Written by Rebecca Asher & Emily Jesper-Mir, Strategy & Engagement Managers. 

Earlier this year we wrote about our plans to engage with Black and South Asian people on equitable data collection. This work is now underway, so it’s a good time to give an update on how the project is progressing and what we want it to achieve. 

Why this project, and why now? 

There has been lots of recent research into what the public thinks about the collection and use of health data, including by us here at Understanding Patient Data. We’ve carried out surveys, held roundtables and organised citizens juries to find out what people think about health data being used by organisations outside the NHS. We’ve also worked with members of the public on the best words to use when discussing patient data and the best moments to have those conversations. All this research means we have good evidence about people's expectations, hopes and concerns when it comes to trustworthy use of data, and how to talk about data.  

However, most of this research has been with the general public, using a nationally representative sample for the whole of the UK population. We’re missing evidence on how people’s views vary and potential demographic differences. It is crucial to develop a more granular understanding of what people from specific groups within the UK think about health data use because otherwise important issues might be missed. If we don’t know what matters to people from certain groups, how can their expectations, concerns and ambitions be addressed by policy makers and heath care staff?  

We are prioritising learning more about the views of Black and South Asian people because of the health disparities they experience, as starkly highlighted during the pandemic. Research into health outcomes during the pandemic has also exposed the frequent gaps in patient health records on ethnicity, as well as important clinical information and social determinants of health. Better research and planning to tackle health inequalities requires better health data. And we can’t expect better data without listening to the experiences, expectations and concerns of the people who provide that data in the first place.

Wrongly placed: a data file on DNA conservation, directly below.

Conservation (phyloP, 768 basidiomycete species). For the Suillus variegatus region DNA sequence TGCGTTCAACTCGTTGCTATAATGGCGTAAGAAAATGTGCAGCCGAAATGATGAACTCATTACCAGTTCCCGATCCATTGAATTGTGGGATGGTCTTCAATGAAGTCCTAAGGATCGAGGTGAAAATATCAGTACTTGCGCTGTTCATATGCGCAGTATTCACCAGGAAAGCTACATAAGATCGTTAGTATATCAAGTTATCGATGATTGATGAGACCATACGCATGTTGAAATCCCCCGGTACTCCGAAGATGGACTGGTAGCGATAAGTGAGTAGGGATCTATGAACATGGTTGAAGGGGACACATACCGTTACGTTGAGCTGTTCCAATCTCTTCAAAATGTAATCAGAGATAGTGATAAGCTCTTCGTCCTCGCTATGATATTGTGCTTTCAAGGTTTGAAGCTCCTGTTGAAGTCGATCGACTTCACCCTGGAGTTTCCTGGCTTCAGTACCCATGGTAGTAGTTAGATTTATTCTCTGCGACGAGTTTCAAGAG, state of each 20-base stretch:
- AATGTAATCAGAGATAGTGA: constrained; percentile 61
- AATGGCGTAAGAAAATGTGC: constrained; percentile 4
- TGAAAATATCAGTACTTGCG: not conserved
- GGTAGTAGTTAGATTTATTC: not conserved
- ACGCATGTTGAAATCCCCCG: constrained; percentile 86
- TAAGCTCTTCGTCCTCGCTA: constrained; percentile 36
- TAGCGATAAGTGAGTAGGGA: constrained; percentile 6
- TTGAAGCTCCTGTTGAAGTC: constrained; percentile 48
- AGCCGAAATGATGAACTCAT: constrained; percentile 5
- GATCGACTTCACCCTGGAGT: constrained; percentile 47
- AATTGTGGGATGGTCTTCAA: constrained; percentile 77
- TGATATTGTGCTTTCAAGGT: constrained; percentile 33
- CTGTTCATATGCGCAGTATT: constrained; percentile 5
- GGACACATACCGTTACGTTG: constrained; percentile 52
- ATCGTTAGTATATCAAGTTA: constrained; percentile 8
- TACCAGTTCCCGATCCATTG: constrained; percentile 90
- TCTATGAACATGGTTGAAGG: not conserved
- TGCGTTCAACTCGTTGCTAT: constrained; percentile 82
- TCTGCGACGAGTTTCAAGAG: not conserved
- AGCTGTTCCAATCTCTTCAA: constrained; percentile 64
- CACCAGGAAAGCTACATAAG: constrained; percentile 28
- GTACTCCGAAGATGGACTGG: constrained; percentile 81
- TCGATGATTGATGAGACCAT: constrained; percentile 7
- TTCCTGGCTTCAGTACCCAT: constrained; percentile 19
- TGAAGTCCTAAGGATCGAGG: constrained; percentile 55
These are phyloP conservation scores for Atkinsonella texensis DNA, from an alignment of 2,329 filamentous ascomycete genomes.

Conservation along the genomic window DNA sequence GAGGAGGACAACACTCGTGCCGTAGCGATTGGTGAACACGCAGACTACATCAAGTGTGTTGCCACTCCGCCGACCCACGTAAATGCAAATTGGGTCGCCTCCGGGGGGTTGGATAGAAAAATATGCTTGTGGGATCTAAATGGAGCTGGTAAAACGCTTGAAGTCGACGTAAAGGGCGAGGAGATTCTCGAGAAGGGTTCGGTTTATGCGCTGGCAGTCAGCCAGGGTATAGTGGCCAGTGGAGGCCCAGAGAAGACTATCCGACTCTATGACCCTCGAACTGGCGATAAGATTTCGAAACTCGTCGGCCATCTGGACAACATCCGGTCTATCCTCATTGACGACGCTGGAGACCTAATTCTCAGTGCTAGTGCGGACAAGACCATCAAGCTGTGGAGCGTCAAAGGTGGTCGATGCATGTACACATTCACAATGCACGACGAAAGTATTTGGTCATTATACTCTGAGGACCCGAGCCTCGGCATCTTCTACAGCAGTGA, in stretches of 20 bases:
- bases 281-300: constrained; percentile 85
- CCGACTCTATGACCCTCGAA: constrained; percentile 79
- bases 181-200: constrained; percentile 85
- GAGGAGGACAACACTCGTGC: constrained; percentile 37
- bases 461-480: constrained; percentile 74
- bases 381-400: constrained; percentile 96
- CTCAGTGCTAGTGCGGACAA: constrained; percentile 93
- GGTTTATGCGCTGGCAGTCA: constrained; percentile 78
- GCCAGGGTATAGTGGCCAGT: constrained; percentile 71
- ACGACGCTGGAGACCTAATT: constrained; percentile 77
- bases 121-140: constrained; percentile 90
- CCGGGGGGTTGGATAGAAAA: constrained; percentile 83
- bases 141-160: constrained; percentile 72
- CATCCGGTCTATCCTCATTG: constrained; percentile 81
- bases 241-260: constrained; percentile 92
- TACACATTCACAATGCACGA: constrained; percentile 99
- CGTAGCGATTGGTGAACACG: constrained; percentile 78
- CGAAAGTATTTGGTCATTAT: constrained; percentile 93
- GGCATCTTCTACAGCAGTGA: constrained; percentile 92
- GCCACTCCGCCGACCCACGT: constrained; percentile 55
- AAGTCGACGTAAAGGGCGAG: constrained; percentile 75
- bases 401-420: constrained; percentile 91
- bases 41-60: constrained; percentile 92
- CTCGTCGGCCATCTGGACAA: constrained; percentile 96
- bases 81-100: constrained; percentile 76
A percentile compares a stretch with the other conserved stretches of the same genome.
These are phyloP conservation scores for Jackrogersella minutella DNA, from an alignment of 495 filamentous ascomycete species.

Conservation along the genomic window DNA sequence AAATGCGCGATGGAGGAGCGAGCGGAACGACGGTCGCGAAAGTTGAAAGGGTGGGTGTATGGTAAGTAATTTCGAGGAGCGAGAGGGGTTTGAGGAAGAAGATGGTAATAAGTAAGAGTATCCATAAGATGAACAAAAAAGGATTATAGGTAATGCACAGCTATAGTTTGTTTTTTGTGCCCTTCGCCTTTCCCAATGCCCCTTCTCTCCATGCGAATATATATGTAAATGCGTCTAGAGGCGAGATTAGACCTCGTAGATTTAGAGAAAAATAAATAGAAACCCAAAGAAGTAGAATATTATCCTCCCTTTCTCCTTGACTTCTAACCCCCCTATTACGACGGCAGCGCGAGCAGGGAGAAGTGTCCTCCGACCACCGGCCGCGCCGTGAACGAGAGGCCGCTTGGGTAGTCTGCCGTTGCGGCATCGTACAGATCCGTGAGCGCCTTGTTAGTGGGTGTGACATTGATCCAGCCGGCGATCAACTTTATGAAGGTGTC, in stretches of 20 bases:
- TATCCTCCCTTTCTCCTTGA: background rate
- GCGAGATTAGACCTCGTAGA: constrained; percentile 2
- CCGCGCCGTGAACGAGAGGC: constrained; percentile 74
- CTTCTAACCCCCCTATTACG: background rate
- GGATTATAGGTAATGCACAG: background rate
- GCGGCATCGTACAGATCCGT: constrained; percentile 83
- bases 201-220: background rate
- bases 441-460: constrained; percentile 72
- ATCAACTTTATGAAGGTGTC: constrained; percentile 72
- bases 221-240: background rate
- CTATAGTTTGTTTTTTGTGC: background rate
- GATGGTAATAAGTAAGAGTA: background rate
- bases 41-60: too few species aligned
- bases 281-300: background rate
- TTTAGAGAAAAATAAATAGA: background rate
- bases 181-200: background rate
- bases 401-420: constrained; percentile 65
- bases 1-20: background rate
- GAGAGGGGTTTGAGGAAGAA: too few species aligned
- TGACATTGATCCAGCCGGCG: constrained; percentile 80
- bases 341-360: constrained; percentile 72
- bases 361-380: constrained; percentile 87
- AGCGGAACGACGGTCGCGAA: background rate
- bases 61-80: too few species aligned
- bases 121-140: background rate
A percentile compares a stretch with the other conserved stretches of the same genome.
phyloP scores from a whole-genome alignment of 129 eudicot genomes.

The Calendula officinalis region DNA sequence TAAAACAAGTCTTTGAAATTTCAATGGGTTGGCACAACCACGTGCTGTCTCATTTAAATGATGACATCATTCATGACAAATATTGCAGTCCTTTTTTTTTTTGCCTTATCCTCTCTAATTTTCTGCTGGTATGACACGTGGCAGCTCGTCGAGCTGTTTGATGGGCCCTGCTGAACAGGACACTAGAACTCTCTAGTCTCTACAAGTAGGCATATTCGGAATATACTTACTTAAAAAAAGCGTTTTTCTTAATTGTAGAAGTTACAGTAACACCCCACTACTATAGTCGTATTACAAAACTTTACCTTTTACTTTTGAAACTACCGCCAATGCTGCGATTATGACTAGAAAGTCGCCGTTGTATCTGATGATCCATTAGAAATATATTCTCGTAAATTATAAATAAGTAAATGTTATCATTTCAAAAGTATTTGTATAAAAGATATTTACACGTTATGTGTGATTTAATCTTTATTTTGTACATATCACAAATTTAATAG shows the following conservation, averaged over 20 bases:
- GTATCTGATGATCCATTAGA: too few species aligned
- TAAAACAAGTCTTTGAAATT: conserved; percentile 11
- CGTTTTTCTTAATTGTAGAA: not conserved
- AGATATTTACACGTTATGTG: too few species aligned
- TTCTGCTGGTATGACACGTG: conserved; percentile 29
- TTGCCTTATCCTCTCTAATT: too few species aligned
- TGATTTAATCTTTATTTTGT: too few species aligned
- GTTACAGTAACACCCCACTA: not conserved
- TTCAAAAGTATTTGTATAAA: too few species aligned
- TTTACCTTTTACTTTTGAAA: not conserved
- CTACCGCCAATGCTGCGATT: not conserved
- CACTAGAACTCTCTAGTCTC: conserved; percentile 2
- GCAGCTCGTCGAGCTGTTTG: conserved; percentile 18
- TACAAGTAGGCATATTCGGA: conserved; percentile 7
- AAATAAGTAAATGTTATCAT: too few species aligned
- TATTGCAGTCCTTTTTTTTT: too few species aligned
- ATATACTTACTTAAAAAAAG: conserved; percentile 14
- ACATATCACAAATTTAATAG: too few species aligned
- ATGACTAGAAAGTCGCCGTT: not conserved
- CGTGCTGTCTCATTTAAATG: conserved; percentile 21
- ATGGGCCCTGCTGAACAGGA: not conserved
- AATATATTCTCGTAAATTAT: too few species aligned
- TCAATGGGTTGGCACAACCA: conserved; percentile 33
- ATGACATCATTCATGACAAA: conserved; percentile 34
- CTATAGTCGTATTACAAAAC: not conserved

It’s all in the planning 

When we last wrote about this project, we were looking for an organisation with deep connections in the communities we are engaging with to deliver public engagement. We received some very strong proposals and are pleased to be collaborating with ClearView Research on this work.  

We recently had a kickoff meeting to talk through their plans to elicit qualitative insights using a mix of peer research community interviews and focus group discussions with people around the UK. The peer researchers will be recruited into paid roles and trained specifically for this project and will co-create the focus group sessions. They will also carry out their own interviews and analysis and ‘sense check’ the overall findings. We are all ears for what people have to say.  

As well as working with ClearView, we are taking soundings from an advisory group that we have set up, that will provide us with a range of expert perspectives in this area. The group is made up of clinicians, service providers, researchers and campaigners. Collectively they perform a vital ‘critical friend’ role and will challenge and support us along the way. The members are: 

  • Hannah Atherton, Senior Insight Account Manager, NHS England, and Clare Enston, Head of Insight and Feedback, NHS England 
  • Owen Chinembiri, Senior Implementation Lead, NHS Race and Health Observatory 
  • Dharmi Kapadia, Lecturer in Sociology, Manchester University 
  • Mavis Machirori, Senior Researcher, Ada Lovelace Institute 
  • Rohini Mathur, Assistant Professor of Epidemiology, London School of Hygiene and Tropical Medicine 
  • Winston Morgan, Professor of Toxicology, Equity and Inclusive Practice, University of East London 
  • Parth Patel, research fellow at IPPR & UCL Institute of Health Information, junior doctor 
  • Peter Short, Clinical Lead GP Data for Planning and Research, NHS Digital. 
  • Dr Mohammed Sharif Razai, Academic Clinical Fellow in Primary Care and General Practitioner, St George’s, University of London.

We are grateful to everyone in the group for giving their time to this project. 

The group first met ahead of the kickoff with ClearView and gave us invaluable advice on the range of participants to involve in engagement sessions and the most worthwhile areas to explore. We also discussed—crucially—how to share the findings in the most effective way possible, to reach people who can make a difference.  

Making it count  

The conversations with Black and South Asian people will carry through to early next year. Once we have a better understanding of people’s views, we will work with members of the public and health care staff to cocreate ‘best practice’ resources for use by staff on the ground, to support better transparency about health data and why it’s used. It’s important to us that we support open and honest conversations about data that give people the full picture, rather than seeking to persuade.  

We will then share our findings and the resources with policy makers, NHS leaders and professional bodies so they can use them to improve health policy, practice and training. And we will carry on the conversation with communities that we have worked with on this project. We hope people will be interested in the results—and what we are doing to ensure they make a difference.